Whether this noble personage succeeds or not, does not matter. We can be sure of his good intention, his best effort and his humanity. These will mark him as one of the greatest, if not the greatest governor of Colonial Guiana.

— Randall Butisingh



  1. Patanjali Ramlall said,

    Governors of British Guiana

    To be brief, here is a succession of Governors in British Guiana during some of its most turbulent and violent years.

    Alfred Savage – April 1953 – October 1955

    Patrick Renison – October 1955 – December 1958

    Ralph F. Grey – December 1958 – March 1964

    Richard Luyt – March 1964 – May 1966.

    Alfred Savage was the guy who presided over the suspension of the Waddington Constitution, destroying a democraticly elected government that won overwhelmingly 18 out of 24 parliamentary seats, and incarcerated its leaders in trumped-up charges.

    Patrick Renison oversaw the preparations for the visit of Margaret, sister of Elizabeth, currently in Buckingham palace.

    Ralph Grey probably looked on with amused interest while most of the shopping centres in Georgetown were being reduced to ashes* in February, 1962; he was also fortunate enough to have witnessed the bitter hatred and other atrocities aimed at the legally elected government in 1963, known as the 80 days’ strike, committed by forces dictated by British and American politics.

    Luckily again for him in 1964, he saw the begining of one of the bloodiest of race riots, instigated by King Sugar for control of the sugar workers and their union. All the while enjoying benefits from a beleaguered people and being impervious to their plight.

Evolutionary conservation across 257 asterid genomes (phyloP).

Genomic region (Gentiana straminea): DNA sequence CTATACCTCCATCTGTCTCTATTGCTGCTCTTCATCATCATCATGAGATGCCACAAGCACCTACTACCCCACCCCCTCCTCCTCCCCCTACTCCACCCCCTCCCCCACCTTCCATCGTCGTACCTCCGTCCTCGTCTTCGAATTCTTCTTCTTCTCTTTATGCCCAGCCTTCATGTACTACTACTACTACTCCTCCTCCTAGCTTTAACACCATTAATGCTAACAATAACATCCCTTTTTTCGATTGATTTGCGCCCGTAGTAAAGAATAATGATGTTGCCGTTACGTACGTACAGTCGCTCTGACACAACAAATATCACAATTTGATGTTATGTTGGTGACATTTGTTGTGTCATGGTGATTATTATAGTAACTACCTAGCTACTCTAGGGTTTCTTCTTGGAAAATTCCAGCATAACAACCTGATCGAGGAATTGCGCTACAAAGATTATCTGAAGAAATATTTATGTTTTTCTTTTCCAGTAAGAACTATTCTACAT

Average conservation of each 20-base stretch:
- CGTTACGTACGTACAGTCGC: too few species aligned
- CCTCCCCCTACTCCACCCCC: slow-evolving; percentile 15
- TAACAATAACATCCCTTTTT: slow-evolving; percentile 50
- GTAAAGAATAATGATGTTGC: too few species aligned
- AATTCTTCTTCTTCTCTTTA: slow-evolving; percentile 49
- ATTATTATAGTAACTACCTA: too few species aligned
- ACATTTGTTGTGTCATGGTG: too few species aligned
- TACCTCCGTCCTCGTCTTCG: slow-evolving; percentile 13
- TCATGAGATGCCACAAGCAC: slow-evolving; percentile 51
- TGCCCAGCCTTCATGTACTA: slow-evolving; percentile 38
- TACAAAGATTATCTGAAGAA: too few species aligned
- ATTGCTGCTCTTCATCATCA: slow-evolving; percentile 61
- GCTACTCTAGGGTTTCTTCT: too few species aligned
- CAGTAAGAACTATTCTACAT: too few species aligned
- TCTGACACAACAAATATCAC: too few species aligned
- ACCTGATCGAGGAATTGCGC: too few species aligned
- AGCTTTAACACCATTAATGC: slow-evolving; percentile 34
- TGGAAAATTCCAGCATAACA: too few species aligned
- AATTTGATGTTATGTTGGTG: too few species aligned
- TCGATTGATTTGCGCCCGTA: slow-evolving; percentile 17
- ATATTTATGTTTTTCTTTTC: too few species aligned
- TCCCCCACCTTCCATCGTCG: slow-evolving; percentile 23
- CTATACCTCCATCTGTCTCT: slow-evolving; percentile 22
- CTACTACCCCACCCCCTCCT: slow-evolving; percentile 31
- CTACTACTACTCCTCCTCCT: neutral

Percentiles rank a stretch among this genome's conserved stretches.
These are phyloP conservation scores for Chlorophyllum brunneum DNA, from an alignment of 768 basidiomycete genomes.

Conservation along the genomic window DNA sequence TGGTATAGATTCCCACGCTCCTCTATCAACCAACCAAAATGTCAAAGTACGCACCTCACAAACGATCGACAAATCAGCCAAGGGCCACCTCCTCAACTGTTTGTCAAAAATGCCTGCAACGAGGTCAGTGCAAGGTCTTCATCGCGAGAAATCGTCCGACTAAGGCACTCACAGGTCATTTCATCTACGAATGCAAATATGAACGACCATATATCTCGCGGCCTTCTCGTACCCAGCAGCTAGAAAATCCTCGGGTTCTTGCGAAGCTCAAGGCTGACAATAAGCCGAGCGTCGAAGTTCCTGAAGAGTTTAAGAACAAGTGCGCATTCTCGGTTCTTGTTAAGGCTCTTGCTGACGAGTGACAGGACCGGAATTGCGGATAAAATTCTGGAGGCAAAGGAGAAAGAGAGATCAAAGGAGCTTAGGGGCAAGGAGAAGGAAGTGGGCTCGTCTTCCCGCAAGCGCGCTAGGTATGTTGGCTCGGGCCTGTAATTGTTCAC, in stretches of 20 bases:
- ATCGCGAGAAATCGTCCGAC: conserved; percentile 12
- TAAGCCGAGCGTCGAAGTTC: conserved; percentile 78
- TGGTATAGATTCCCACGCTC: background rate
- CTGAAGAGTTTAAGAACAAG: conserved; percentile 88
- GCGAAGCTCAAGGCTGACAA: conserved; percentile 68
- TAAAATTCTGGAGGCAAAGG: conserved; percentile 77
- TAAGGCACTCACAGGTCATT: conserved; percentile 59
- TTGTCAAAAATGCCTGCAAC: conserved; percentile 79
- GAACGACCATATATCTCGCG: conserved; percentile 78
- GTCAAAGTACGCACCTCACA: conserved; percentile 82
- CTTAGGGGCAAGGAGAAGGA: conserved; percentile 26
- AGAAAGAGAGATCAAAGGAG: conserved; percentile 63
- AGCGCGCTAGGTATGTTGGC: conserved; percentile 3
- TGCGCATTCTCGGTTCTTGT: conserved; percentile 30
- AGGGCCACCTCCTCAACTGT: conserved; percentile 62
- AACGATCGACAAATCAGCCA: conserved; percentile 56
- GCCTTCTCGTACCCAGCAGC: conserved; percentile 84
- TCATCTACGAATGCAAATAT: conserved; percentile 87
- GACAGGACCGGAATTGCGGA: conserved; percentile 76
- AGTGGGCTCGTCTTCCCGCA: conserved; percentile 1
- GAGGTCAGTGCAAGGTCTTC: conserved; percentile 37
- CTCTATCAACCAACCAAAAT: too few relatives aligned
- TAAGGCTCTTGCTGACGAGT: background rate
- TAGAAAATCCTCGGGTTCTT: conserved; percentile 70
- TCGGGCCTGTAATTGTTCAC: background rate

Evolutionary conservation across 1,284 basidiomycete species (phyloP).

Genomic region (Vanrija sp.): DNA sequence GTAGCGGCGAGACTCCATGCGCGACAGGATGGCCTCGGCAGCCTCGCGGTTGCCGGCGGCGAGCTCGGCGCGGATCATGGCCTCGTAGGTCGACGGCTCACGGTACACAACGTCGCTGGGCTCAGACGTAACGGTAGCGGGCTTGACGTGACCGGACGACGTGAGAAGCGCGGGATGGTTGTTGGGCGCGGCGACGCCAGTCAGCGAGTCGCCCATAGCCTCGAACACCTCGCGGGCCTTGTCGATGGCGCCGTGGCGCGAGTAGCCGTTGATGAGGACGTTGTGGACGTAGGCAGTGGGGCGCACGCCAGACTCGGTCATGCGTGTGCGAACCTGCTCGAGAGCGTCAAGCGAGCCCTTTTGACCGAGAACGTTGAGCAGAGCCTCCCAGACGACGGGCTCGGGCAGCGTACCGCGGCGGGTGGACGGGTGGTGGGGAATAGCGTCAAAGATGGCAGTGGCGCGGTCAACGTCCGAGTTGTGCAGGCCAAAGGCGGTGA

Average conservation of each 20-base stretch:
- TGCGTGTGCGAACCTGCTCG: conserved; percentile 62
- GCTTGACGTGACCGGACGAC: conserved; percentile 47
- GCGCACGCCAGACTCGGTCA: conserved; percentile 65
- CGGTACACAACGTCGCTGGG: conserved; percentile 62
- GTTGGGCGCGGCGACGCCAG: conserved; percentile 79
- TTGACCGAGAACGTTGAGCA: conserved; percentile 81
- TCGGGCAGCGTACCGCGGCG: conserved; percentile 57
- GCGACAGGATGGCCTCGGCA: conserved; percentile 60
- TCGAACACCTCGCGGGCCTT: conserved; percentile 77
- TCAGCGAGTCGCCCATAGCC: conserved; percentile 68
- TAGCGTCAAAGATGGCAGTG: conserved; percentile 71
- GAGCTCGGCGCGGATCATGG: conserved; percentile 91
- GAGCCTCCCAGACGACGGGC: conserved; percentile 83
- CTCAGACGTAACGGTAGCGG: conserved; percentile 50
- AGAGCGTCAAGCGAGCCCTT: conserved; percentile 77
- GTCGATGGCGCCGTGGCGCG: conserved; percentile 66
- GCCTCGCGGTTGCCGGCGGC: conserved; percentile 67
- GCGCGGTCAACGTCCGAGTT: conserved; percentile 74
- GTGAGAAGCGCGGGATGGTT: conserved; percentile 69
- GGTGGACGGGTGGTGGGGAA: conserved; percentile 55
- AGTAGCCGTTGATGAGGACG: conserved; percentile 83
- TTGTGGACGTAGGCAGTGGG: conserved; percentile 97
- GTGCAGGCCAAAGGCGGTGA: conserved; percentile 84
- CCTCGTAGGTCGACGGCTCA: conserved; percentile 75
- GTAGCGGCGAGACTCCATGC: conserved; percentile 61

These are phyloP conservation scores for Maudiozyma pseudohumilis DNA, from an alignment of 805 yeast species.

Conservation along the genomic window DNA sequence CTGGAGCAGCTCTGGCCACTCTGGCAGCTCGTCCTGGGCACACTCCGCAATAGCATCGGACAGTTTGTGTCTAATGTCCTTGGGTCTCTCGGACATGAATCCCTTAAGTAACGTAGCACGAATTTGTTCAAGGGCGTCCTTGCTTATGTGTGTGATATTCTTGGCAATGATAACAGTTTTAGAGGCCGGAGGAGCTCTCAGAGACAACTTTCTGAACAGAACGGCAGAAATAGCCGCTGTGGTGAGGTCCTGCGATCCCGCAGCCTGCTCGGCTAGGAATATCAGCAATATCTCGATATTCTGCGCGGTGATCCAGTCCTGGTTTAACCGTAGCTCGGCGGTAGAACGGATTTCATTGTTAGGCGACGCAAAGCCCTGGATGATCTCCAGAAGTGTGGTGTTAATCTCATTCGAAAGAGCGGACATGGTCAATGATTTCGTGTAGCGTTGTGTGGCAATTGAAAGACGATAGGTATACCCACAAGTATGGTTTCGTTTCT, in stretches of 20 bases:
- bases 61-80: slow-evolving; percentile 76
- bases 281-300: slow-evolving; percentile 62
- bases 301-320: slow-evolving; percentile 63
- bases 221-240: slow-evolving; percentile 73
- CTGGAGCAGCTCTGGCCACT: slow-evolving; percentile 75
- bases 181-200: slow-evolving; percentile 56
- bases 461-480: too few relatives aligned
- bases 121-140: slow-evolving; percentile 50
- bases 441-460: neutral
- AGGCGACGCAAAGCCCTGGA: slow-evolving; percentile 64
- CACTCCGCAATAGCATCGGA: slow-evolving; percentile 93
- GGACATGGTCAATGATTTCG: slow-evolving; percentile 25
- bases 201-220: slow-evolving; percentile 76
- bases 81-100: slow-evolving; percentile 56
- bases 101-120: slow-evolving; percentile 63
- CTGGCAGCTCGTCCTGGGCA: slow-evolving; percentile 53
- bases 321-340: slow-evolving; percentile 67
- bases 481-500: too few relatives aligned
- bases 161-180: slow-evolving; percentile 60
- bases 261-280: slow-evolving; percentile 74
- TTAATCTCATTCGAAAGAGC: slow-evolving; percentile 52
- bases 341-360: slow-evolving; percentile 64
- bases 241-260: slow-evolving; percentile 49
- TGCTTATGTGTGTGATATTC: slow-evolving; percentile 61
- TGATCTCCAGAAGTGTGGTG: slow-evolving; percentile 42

Richard Luyt, the last of the venerables, witnessed the lowering of the Union Jack for the last time in B.G*., May 26, 1966.

    All of the Governors were replacements for Slave Masters and were also lackeys of an imperial and colonial empire. During all strikes and uprisings in B.G., not one of their hands was raised in defence of the suffering people. Eight sugar estates went on strike in 1948. On June 16, that same year, the police opened fire at the rear of the sugar factory at Plantation Enmore, killing 5, and injuring 12 defenceless persons, thirty-year-old Lalla Bagi was shot in the BACK.

    The people were seen as subservients to the needs of the empire, and Governors were the extensions of that evil empire.

    Nevertheless, there is always intrinsic good in all human beings, regardless of their positions; there should never be hesitations in recognizing such qualities, whether governor or governed, upper or lower class, and their goodness is tribute to justice, a justice that will some day be manifested for all humanity.

    * ashes, remind me of Nero fiddling while Rome burnt (allegedly)
    * B.G. British Guiana

    – the man who presided over the Waddingtonof the Waddington Constitution with a duly elected

  2. Thanks Pat for resurrecting history. That information is highly appreciated. I am sure Guyanee blogers will find it very interedting.